One Device To Rule Them All: Part 2, I’m Not A Juggler


In Part 1, I wrote of my goal to incorporate most tasks and activities such as: photo editing, contacts (address book), calendar, to-do list, music/audio player, radio, clock, calculator, audio recorder, television, telephone, books, newspaper, typewriter, and even the kitchen sink, 🙂 into one device, my tablet computer (iPad Pro).

Why? To continue my life’s mission of reducing clutter and distraction, no matter the form. For the past two years, with some degree of success, I did make my laptop the “control center” of my life.  As a business owner,  24/7 functionality was mandatory but my Apple Macbook wasn’t the most stable device to use on the daily four to five hour commute to the day job. I still watch, in amazement, how my fellow commuters manipulate their bodies, like human gyroscopes, to prevent their laptops from falling to the floor. I tried this, but I’m not a juggler. A tablet, with as many of my laptop programs as possible, seemed like a more manageable solution so last January, I decided to field-test its’ functionality.

So far, it seems to be working despite the challenges of the commute. If it didn’t, this blog would have remained dormant.

I’m now in the tweaking phase, making final decisions on those apps that will make the iPad my Swiss Army knife. What works best for me might work for you and if not, I hope to give you  ideas.  In the next installment, I’ll write about the physical considerations and initial setup. Stay tuned.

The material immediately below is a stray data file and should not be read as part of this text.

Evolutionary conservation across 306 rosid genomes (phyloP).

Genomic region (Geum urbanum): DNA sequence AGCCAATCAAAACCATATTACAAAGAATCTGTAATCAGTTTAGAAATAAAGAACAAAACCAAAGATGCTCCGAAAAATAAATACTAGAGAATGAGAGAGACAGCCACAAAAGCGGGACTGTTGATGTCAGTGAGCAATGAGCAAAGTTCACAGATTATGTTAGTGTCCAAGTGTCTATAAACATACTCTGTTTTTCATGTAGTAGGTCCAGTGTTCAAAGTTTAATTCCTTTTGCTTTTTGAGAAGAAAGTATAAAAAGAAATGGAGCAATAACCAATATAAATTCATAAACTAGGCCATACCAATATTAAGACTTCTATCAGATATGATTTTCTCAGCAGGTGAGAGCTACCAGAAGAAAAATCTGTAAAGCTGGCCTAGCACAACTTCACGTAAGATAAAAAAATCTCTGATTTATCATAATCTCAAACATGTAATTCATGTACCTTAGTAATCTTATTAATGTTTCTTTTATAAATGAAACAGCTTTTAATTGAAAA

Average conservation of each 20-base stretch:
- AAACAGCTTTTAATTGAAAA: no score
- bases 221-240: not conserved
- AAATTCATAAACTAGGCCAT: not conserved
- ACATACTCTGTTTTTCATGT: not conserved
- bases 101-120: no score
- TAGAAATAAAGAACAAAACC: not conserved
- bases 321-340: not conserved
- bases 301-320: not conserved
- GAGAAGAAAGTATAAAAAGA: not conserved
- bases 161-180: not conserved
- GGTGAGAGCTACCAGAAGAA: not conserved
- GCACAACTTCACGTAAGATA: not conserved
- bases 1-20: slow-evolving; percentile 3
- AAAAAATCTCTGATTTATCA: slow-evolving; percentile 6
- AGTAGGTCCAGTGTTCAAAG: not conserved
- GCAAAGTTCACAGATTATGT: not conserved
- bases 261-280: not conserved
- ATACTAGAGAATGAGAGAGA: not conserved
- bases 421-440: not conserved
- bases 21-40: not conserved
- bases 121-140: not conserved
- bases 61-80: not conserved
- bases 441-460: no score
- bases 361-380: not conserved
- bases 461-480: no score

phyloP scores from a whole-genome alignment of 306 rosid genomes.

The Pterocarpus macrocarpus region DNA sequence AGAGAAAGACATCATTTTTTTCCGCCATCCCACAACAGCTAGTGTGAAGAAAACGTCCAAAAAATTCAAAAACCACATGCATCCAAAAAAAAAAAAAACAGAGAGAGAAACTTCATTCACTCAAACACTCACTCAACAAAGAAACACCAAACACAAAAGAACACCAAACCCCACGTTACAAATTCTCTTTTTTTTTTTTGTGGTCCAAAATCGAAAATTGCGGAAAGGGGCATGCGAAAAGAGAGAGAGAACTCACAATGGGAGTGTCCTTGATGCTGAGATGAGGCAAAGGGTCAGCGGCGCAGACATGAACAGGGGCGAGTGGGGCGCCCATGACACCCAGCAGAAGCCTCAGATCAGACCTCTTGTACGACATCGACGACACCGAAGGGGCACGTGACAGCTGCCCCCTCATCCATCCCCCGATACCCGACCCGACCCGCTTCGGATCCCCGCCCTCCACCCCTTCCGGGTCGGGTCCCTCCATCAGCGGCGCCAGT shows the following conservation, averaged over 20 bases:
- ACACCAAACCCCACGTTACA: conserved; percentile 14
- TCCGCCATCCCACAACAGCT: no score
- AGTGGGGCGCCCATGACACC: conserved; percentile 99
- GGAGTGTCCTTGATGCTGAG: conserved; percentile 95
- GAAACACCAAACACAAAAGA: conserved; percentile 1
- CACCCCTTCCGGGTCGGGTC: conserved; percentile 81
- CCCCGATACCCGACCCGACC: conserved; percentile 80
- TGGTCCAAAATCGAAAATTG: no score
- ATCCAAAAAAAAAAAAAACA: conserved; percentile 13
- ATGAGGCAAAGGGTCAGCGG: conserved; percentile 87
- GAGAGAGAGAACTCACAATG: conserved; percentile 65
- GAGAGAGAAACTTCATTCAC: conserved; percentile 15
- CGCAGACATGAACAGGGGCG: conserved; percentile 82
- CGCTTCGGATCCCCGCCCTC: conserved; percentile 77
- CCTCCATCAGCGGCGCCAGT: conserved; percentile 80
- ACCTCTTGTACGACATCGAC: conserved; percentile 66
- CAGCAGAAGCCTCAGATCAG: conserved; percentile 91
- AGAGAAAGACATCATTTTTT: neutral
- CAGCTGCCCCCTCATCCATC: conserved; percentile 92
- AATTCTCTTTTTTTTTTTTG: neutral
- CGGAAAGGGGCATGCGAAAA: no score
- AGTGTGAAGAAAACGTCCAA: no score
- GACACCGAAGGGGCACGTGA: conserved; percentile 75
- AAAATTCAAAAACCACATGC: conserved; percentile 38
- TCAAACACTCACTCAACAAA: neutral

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A former event photographer, I became an early adopter of, advocate for, and then a digital camera addict. After half-a-million frames taken and thousands of dollars spent, I no longer stress over the camera brand or worry about the number of megapixels. I ignore the marketing of the camera manufacturers that promote technology over the eyes of the photographer. I’ve returned to simple film cameras with the understanding that one should not have to be a Ph.D. in physics to operate a camera. Photography doesn’t have to be complicated. Visualizing the moment and finding the light is more important. Just point, shoot, and preserve your memories, create your art. After 15 years of being an “unofficial” camera engineer for Nikon, Canon, Leica, Fuji, and Ricoh, I’m still on a journey of recovery. Along the way, I’ll share how I adapt to a more considered photographic practice that promotes a more contemplative way of life.